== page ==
We have two days to tow Guillaume the 940 kms or so from the south of France to Ouistreham ferry port in Normandy.
We finished loading/packing and were on the road by 09:00. We didn’t have a set goal in mind for today. Our ferry is not until 23:00 tomorrow so, if necessary, we can do a very long day #2. Today we just want to get somewhere near half way to make tomorrow easier.
The weather forecast is not good; we have a day of high winds and the likelihood of rain which makes for a delightful combination. Still, for most of the day we’ll be cocooned in our car anyway, though I’d like the opportunity to set up our interim camp in the dry.
The wind was a bit of a concern. Our route took us up the A75, La Meridienne, which is one of the highest autoroutes in Europe reaching 1120m/3680ft. It also takes us across the engineering marvel that is the Millau Viaduct. That could be a bit blustery. It was heartening to see that all passes were open, though.
The viaduct was actually a breeze, as opposed to a gale, but there was contraflow which somewhat spoiled the view of the crossing. The viaduct is the only toll on the route all the way to Clermont-Ferrand (which we can’t resist calling Clement Freud).
Some of the climbs up to an altitude exceeding that of Snowdon, essentially from sea level, are brutal and you really have to keep vigilant about running into the back of very slow-moving trucks. The French have a wonderfully graphic road sign depicting a car ramming the back of a steeply inclined lorry. I have to say that our car, an automatic, copes very well – stick it in cruise control, lower the speed a bit and let technology take the strain. With a manual car, I used to end up with calves cramping from tensing on the accelerator and being mentally exhausted from the gear changing. I would not go back. For the most part the climbs were made harder by the wind being a headwind but it’s safer; for towing vehicles; a side wind would’ve been considerably worse.
Up from Lodève the temperature went down to 7°C and stopping for a comfort break was a bit chilly. More clothes required.
We had a couple of potential stop-offs in mind. After 15th September, half the French campsites close so it’s necessary to be mindful. Usually those near the autoroutes are a decent bet, though. Progress had been good so we opted for a new site to us, a camping municipal at Saint-Amond-Montrond. Our book said it’s open until 1st October. That’s in 3 days time so let’s hope it’s right.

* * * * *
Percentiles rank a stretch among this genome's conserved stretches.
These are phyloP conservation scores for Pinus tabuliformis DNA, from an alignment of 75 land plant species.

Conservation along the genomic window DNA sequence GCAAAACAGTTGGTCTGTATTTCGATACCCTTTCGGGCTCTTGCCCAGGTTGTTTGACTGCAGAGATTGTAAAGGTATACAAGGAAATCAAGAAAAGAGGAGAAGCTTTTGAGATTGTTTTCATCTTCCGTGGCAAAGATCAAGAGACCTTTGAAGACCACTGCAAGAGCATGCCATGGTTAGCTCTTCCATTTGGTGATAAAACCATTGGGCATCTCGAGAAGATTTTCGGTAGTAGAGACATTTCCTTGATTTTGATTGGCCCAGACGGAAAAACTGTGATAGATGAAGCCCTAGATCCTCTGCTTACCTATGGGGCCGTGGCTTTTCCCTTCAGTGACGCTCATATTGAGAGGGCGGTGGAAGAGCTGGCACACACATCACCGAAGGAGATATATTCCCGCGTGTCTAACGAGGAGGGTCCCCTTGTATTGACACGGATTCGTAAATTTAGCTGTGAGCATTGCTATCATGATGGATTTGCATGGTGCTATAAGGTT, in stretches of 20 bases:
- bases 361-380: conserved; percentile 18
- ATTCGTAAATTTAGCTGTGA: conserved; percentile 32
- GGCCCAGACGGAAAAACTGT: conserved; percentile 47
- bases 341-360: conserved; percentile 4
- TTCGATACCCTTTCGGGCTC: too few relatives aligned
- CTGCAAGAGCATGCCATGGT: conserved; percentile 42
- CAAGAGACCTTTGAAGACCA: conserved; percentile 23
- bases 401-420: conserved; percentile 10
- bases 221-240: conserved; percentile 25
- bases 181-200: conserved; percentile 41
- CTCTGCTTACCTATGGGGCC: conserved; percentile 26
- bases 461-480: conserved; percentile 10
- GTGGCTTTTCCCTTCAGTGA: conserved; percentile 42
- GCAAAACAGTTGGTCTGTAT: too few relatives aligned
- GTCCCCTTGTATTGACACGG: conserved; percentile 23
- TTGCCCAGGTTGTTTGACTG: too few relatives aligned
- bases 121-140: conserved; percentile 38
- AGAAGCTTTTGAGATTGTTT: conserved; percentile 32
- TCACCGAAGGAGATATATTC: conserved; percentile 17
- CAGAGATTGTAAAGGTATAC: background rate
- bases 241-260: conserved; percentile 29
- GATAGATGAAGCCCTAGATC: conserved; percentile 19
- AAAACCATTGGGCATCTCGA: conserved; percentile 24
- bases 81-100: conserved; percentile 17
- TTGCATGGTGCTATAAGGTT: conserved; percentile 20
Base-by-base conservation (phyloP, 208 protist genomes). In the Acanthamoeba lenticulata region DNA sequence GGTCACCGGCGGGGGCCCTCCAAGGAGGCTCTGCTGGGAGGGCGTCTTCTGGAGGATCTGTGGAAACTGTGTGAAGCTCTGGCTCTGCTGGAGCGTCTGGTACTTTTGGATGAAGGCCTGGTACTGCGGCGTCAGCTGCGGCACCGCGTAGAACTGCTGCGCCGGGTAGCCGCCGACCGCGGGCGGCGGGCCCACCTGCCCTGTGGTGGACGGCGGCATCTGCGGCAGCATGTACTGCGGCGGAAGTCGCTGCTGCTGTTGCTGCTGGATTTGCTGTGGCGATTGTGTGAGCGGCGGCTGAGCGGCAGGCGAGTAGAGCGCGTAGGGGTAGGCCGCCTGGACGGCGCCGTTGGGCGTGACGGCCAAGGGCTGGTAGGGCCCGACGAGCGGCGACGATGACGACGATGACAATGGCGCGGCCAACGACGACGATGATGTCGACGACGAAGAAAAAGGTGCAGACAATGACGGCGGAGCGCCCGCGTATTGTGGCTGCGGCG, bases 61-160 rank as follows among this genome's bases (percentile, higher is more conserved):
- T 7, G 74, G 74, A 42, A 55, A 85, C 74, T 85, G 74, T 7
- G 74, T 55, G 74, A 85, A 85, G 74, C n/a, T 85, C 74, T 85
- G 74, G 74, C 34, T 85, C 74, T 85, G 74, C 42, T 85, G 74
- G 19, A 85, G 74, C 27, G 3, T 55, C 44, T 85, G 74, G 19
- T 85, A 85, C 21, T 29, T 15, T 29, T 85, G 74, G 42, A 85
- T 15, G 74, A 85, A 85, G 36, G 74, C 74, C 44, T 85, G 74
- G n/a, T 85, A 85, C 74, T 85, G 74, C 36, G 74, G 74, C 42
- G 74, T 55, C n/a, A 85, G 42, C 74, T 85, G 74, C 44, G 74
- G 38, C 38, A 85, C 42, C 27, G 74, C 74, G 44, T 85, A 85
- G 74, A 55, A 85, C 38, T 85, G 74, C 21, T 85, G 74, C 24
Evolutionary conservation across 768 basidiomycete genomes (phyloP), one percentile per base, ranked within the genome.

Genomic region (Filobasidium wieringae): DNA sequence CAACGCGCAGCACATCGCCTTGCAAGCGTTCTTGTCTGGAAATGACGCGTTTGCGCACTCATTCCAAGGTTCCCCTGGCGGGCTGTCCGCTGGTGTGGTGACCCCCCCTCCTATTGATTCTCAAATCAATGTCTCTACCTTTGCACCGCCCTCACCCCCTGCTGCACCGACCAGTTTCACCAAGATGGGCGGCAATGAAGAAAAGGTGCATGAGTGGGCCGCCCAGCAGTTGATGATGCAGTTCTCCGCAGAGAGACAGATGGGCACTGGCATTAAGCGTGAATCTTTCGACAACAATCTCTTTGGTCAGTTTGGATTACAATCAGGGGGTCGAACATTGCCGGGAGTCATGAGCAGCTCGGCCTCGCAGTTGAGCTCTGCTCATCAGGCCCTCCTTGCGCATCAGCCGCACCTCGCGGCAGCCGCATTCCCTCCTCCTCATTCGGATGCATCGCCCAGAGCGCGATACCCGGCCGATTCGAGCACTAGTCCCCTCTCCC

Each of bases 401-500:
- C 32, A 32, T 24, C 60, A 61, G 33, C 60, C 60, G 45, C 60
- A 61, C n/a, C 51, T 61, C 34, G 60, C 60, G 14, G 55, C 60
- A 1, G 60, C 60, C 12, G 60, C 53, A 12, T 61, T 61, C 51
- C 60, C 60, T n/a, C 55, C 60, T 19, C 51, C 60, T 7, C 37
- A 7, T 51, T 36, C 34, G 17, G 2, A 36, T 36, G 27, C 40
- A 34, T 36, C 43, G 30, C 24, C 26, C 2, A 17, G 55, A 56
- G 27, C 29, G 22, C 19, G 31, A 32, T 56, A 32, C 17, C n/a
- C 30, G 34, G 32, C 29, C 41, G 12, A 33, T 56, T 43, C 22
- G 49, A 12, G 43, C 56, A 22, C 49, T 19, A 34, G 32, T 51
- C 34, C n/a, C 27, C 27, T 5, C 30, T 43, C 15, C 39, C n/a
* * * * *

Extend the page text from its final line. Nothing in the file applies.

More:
A delightful lady was checking us in at 16:00. She was mightily amused when I referred to Francine as ma mere instead of ma femme. My, I’ve been away from France too long. The campsite won a few points by having a chiller cabinet containing cold local beers. I bought some to help us set up.
There were only a few motor vans on site when we arrived. We found a nicely hedged pitch but access was tight; ingress and egress would be very tricky if other pitches were occupied. You’d definitely need a mover.
We hadn’t had the suggested rain, just a sprinkle or two and the wind, which here, having dropped down off the massif, was slight.
The usual late afternoon/early evening flood of more motor vans came in. We let them get on with it while they filled all the pitches that I could’ve used to exit. Still, I don’t have to be on the road until midday tomorrow so they will likely be gone by then. If not, I’ve got the mover.
By chance we had all the ingredients required for a tartiflette – potatoes, bacon, shallots, garlic, reblochon cheese, cream (well, OK, yogurt). It should be baked in the oven – sod that – so we did it in a pan with a lid instead.